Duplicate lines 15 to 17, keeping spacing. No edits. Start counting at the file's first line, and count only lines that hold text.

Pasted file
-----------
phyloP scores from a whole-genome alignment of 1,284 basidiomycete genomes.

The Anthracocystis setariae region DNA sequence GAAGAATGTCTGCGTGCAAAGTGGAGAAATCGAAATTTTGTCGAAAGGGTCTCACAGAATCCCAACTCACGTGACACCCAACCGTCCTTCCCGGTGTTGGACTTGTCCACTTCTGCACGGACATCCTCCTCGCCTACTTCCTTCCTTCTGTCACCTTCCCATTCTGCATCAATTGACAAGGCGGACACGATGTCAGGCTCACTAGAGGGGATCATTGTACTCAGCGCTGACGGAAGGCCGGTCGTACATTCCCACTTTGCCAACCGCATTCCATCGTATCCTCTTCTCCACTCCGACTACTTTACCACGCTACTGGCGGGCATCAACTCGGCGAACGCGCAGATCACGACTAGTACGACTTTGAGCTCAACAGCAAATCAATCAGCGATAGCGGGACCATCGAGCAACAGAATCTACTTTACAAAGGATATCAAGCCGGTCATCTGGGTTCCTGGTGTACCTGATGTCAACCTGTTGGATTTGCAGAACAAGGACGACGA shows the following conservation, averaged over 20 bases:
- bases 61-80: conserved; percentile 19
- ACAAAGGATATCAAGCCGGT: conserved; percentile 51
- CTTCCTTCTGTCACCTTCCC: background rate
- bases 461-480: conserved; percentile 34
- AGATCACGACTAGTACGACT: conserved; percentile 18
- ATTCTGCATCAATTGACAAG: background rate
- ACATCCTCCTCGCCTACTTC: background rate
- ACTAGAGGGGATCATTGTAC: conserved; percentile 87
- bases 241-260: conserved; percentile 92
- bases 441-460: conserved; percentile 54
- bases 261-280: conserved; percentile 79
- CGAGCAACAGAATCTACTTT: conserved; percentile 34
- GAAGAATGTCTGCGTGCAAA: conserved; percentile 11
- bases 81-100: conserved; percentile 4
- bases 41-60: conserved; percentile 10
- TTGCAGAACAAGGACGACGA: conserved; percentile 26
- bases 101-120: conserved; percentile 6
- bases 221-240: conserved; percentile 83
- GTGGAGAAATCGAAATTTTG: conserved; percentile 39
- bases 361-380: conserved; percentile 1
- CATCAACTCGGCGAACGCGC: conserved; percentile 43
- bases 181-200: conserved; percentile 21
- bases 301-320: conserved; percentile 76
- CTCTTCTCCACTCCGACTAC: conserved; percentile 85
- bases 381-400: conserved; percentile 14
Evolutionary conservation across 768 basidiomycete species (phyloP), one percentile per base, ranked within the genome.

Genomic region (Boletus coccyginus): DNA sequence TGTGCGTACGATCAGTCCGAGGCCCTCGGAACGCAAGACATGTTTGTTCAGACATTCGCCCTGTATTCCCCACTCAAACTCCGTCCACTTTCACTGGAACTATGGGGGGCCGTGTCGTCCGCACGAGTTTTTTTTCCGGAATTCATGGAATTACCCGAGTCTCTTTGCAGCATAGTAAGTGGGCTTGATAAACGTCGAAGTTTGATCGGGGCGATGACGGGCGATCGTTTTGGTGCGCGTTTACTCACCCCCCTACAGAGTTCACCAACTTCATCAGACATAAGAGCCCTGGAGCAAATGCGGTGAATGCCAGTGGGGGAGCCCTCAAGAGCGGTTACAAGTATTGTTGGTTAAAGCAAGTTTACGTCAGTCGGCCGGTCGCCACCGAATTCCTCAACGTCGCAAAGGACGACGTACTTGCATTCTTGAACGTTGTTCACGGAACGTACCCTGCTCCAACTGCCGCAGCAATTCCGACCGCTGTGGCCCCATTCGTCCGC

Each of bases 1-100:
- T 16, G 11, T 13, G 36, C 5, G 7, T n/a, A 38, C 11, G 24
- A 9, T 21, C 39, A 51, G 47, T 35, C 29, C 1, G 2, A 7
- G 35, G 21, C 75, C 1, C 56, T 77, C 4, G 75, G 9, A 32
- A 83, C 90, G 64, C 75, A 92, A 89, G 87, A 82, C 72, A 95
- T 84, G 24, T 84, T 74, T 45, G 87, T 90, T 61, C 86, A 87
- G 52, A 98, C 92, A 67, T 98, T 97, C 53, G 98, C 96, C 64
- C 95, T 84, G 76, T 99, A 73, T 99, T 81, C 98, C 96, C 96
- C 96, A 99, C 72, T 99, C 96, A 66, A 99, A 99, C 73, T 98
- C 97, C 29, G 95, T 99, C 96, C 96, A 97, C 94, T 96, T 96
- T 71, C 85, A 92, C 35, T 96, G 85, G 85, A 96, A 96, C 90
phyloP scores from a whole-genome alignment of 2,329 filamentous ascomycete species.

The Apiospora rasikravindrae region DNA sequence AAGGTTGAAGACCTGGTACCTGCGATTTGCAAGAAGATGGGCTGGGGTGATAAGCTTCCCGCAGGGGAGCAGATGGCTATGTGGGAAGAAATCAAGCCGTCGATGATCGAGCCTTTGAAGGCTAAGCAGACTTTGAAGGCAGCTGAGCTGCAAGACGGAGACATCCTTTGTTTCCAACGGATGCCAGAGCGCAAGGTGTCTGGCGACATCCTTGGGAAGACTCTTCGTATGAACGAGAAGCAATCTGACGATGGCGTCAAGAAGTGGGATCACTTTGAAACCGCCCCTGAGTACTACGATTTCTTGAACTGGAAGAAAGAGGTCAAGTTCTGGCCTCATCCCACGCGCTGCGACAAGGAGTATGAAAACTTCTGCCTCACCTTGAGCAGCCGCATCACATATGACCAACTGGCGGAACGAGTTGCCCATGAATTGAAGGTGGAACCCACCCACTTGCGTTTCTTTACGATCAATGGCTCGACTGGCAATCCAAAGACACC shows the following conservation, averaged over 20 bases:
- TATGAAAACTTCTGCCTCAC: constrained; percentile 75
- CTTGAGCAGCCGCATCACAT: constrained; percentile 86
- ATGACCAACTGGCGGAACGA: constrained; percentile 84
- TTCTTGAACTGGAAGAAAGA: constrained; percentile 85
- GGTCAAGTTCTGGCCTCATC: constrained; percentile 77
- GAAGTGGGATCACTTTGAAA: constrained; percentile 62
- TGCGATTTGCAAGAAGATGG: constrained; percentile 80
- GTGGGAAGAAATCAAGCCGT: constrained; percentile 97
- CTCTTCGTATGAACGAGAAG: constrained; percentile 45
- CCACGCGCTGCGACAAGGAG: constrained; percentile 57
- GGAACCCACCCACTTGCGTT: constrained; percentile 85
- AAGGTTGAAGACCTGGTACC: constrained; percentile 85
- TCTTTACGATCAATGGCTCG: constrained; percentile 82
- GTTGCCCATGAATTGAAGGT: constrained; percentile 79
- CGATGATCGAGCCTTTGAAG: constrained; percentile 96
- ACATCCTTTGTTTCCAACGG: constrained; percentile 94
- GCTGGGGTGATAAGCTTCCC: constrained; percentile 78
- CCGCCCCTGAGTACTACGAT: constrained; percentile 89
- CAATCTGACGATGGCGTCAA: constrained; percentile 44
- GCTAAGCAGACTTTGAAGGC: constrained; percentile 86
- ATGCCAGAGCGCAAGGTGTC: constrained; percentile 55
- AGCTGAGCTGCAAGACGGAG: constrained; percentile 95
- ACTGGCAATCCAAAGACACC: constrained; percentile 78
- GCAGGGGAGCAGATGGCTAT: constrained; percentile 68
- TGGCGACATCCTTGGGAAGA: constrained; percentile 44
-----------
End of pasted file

- GAAGAATGTCTGCGTGCAAA: conserved; percentile 11
- bases 81-100: conserved; percentile 4
- bases 41-60: conserved; percentile 10